Finding a Niche: Know When to Narrow Your Business Focus
It’s beyond a buzzword now: The concept of a business niche is everywhere. Chances are you’ve either tried to find your niche or you’ve planted your feet firmly on the broad ground you’re used to and refused to narrow anything down.
In working with small business owners, solopreneurs, and freelancers, I’ve found that avoidance is the more common response to the challenge of finding a niche. That’s because most people don’t really get what it even means. Or they misunderstand the concept and think it doesn’t apply to their industry.
But if you’re not narrowing down your focus in some way, you’re also missing out on business.
Let’s take a look at a few ways you could narrow down your focus—or find your niche—so your marketing and sales efforts will result in more clients.
Who is going to buy your product or service? This is where I challenge you to think “dream client.” Who would you absolutely love to help? Who would really—and I mean, really—benefit from your help? These are the people you should be helping. Could their cousins and neighbors also benefit? Maybe. But they aren’t the ones who will see rapid, amazing transformations thanks to you.
Aim for the people who have the means to apply your work. That doesn’t mean crank your prices up for only the wealthy clients. You can offer discounts, promotions, and even scholarships if you want. But the main focus of your time and money should be on the people who are capable of paying you and doing the legwork to get the results they want. Niche down your audience.
What questions are these buyers asking? If you already have a narrow audience, make sure you understand the way they think about their problems. A lot of business owners try to sell to people by focusing on what they see as the problems their customers face. But what are the customers themselves saying about their issues?
For example, maybe you have a social selling business and your focus is nutritional products. You know with the help of your products, people generally lose weight, have more energy, sleep better, and have improved digestion. But do most of your potential customers even realize that their nutritional intake is their problem? Or do they think they just need to get more willpower around carbs, take a sleeping pill, and keep popping antacids? Probably the latter, right? So if you go at them with a lot of information about how to up their nutrition, you’ll fail to capture their attention.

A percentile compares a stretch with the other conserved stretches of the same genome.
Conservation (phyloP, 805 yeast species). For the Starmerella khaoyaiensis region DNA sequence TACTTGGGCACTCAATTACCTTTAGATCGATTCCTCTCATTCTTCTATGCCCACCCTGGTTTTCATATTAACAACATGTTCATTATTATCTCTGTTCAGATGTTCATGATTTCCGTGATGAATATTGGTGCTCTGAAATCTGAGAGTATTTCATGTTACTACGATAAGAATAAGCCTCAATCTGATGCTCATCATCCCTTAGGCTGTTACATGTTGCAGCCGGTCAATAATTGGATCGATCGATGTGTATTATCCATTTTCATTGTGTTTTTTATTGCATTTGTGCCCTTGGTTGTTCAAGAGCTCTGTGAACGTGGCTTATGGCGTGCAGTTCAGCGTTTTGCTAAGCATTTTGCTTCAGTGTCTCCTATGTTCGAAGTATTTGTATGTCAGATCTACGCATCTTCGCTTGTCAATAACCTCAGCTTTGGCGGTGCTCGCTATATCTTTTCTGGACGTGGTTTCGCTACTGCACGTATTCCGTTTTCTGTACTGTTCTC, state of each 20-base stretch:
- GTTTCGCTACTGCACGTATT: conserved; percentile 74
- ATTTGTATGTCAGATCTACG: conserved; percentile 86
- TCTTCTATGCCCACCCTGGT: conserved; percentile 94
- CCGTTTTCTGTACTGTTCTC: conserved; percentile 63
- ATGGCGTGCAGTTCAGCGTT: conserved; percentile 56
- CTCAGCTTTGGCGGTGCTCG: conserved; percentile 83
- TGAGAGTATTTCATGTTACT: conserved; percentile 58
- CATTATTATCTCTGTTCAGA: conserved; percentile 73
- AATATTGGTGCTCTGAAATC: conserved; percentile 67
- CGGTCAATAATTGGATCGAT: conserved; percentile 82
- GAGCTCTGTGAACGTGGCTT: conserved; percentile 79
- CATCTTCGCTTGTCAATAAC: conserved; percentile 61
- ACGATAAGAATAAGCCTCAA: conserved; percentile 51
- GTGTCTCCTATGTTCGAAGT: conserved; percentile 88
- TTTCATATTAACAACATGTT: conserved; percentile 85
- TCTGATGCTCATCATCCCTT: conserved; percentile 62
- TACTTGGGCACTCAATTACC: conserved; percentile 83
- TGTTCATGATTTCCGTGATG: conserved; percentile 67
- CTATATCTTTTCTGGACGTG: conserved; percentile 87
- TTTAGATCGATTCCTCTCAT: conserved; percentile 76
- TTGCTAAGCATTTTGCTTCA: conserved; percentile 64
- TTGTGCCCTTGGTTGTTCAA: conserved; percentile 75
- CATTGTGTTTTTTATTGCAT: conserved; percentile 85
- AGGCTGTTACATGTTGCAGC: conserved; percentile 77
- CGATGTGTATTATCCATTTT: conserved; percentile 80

Instead, narrow your promotional language, including your social media posts, to the issues they’re having and how they think about them. Niche down your marketing.
What solution are you focused on? I drove through a small town in Texas one time and saw a business called Auto Parts & Laundry. How are those things even related?
Are you confusing your potential customers with what you offer? Sure, you might have access to a wide variety of products you could sell through your business, but do you need to talk about all of them? Or maybe you have varied professional experience and offer differing services to maximize your potential earnings. But is that the best use of your marketing time and money?
This is where an audit of your previous sales comes in handy. Take a look at what you sold last year. How much did you sell in each category? How often were those sales directly related to any promoting you did? If you talked your head off on Facebook about your new products but no one wanted them because they initially came to you for the old, unrelated products, you’ve got a decision to make.
Ask yourself what services or products you can really get behind and put your focus on providing that general solution. Keep a clear message. If you’d like to offer other items to your existing clients, go for it. But keep your cold message to prospective clients streamlined. Niche down your offerings.
By narrowing your focus in these three areas, you greatly improve your chances of attracting the right people for the right sales.
Related: How to Know Your Business Will Succeed in the YouEconomy
This article originally appeared in the March/April 2020 issue of SUCCESS magazine.
Photo by GaudiLab/Shutterstock.com
Amy Anderson is the former senior editor of SUCCESS magazine, an Emmy Award-winning writer and founder of Anderson Content Consulting. She helps experts, coaches, consultants and entrepreneurs to discover their truth, write with confidence, and share their stories so they can transform their past into hope for others. Learn more at AmyKAnderson.com and on Facebook.
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